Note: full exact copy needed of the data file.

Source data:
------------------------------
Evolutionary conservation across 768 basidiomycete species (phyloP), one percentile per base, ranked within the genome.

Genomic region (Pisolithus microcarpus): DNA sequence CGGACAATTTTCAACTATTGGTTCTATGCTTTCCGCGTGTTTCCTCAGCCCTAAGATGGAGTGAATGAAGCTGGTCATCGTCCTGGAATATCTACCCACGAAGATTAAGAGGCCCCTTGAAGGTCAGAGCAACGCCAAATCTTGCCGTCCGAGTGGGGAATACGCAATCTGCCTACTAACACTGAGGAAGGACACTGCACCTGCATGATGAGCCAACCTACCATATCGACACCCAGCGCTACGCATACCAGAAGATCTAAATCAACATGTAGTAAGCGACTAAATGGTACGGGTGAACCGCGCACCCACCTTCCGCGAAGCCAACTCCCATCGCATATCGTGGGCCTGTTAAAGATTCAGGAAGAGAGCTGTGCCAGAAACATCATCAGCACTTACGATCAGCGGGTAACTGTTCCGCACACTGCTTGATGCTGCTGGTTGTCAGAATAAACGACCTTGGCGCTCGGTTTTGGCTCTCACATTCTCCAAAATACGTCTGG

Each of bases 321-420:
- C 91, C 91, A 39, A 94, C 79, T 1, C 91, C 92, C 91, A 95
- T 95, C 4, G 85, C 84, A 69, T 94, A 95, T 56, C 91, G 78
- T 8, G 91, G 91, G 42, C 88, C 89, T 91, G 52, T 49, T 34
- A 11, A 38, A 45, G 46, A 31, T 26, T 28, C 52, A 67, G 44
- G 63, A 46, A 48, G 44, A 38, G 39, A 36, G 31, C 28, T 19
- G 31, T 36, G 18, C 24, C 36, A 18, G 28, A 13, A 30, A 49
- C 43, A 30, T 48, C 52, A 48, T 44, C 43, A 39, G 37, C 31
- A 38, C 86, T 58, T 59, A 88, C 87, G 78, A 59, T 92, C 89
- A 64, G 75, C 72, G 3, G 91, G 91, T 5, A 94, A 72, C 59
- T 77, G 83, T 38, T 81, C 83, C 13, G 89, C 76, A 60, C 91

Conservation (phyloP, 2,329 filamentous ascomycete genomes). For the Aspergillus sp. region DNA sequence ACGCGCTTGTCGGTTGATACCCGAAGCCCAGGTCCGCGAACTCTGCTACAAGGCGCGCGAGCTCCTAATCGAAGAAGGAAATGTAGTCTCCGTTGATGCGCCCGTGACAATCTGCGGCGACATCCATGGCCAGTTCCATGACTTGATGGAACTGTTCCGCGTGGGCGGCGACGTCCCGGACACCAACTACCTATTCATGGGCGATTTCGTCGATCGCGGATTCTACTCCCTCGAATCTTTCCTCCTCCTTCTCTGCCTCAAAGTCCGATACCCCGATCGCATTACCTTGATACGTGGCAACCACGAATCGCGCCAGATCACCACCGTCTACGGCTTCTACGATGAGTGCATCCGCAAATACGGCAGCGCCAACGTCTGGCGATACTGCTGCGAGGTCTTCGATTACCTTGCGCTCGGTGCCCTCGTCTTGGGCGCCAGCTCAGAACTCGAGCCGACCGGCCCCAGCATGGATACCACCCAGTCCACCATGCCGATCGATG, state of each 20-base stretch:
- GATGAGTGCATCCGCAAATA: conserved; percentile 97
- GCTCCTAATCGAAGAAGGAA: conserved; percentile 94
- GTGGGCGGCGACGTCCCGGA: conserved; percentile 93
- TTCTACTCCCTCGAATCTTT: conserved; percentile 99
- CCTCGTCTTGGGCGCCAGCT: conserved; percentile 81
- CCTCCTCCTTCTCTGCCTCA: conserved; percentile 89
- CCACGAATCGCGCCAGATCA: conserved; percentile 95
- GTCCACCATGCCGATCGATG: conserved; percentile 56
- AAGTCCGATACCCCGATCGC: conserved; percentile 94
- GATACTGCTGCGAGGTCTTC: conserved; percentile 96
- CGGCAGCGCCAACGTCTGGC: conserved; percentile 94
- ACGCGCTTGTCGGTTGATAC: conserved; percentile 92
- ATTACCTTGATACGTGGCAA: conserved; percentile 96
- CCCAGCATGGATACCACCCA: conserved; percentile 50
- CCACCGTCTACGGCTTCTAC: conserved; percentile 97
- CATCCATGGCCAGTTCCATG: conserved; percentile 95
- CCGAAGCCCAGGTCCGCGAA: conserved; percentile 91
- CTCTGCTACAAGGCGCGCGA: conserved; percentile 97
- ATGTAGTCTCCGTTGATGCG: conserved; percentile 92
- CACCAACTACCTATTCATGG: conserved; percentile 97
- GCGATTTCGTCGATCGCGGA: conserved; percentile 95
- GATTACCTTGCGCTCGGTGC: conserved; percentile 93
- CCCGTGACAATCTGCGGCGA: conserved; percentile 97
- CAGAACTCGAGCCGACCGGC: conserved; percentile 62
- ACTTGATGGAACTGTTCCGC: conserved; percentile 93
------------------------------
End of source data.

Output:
Evolutionary conservation across 768 basidiomycete species (phyloP), one percentile per base, ranked within the genome.

Genomic region (Pisolithus microcarpus): DNA sequence CGGACAATTTTCAACTATTGGTTCTATGCTTTCCGCGTGTTTCCTCAGCCCTAAGATGGAGTGAATGAAGCTGGTCATCGTCCTGGAATATCTACCCACGAAGATTAAGAGGCCCCTTGAAGGTCAGAGCAACGCCAAATCTTGCCGTCCGAGTGGGGAATACGCAATCTGCCTACTAACACTGAGGAAGGACACTGCACCTGCATGATGAGCCAACCTACCATATCGACACCCAGCGCTACGCATACCAGAAGATCTAAATCAACATGTAGTAAGCGACTAAATGGTACGGGTGAACCGCGCACCCACCTTCCGCGAAGCCAACTCCCATCGCATATCGTGGGCCTGTTAAAGATTCAGGAAGAGAGCTGTGCCAGAAACATCATCAGCACTTACGATCAGCGGGTAACTGTTCCGCACACTGCTTGATGCTGCTGGTTGTCAGAATAAACGACCTTGGCGCTCGGTTTTGGCTCTCACATTCTCCAAAATACGTCTGG

Each of bases 321-420:
- C 91, C 91, A 39, A 94, C 79, T 1, C 91, C 92, C 91, A 95
- T 95, C 4, G 85, C 84, A 69, T 94, A 95, T 56, C 91, G 78
- T 8, G 91, G 91, G 42, C 88, C 89, T 91, G 52, T 49, T 34
- A 11, A 38, A 45, G 46, A 31, T 26, T 28, C 52, A 67, G 44
- G 63, A 46, A 48, G 44, A 38, G 39, A 36, G 31, C 28, T 19
- G 31, T 36, G 18, C 24, C 36, A 18, G 28, A 13, A 30, A 49
- C 43, A 30, T 48, C 52, A 48, T 44, C 43, A 39, G 37, C 31
- A 38, C 86, T 58, T 59, A 88, C 87, G 78, A 59, T 92, C 89
- A 64, G 75, C 72, G 3, G 91, G 91, T 5, A 94, A 72, C 59
- T 77, G 83, T 38, T 81, C 83, C 13, G 89, C 76, A 60, C 91

Conservation (phyloP, 2,329 filamentous ascomycete genomes). For the Aspergillus sp. region DNA sequence ACGCGCTTGTCGGTTGATACCCGAAGCCCAGGTCCGCGAACTCTGCTACAAGGCGCGCGAGCTCCTAATCGAAGAAGGAAATGTAGTCTCCGTTGATGCGCCCGTGACAATCTGCGGCGACATCCATGGCCAGTTCCATGACTTGATGGAACTGTTCCGCGTGGGCGGCGACGTCCCGGACACCAACTACCTATTCATGGGCGATTTCGTCGATCGCGGATTCTACTCCCTCGAATCTTTCCTCCTCCTTCTCTGCCTCAAAGTCCGATACCCCGATCGCATTACCTTGATACGTGGCAACCACGAATCGCGCCAGATCACCACCGTCTACGGCTTCTACGATGAGTGCATCCGCAAATACGGCAGCGCCAACGTCTGGCGATACTGCTGCGAGGTCTTCGATTACCTTGCGCTCGGTGCCCTCGTCTTGGGCGCCAGCTCAGAACTCGAGCCGACCGGCCCCAGCATGGATACCACCCAGTCCACCATGCCGATCGATG, state of each 20-base stretch:
- GATGAGTGCATCCGCAAATA: conserved; percentile 97
- GCTCCTAATCGAAGAAGGAA: conserved; percentile 94
- GTGGGCGGCGACGTCCCGGA: conserved; percentile 93
- TTCTACTCCCTCGAATCTTT: conserved; percentile 99
- CCTCGTCTTGGGCGCCAGCT: conserved; percentile 81
- CCTCCTCCTTCTCTGCCTCA: conserved; percentile 89
- CCACGAATCGCGCCAGATCA: conserved; percentile 95
- GTCCACCATGCCGATCGATG: conserved; percentile 56
- AAGTCCGATACCCCGATCGC: conserved; percentile 94
- GATACTGCTGCGAGGTCTTC: conserved; percentile 96
- CGGCAGCGCCAACGTCTGGC: conserved; percentile 94
- ACGCGCTTGTCGGTTGATAC: conserved; percentile 92
- ATTACCTTGATACGTGGCAA: conserved; percentile 96
- CCCAGCATGGATACCACCCA: conserved; percentile 50
- CCACCGTCTACGGCTTCTAC: conserved; percentile 97
- CATCCATGGCCAGTTCCATG: conserved; percentile 95
- CCGAAGCCCAGGTCCGCGAA: conserved; percentile 91
- CTCTGCTACAAGGCGCGCGA: conserved; percentile 97
- ATGTAGTCTCCGTTGATGCG: conserved; percentile 92
- CACCAACTACCTATTCATGG: conserved; percentile 97
- GCGATTTCGTCGATCGCGGA: conserved; percentile 95
- GATTACCTTGCGCTCGGTGC: conserved; percentile 93
- CCCGTGACAATCTGCGGCGA: conserved; percentile 97
- CAGAACTCGAGCCGACCGGC: conserved; percentile 62
- ACTTGATGGAACTGTTCCGC: conserved; percentile 93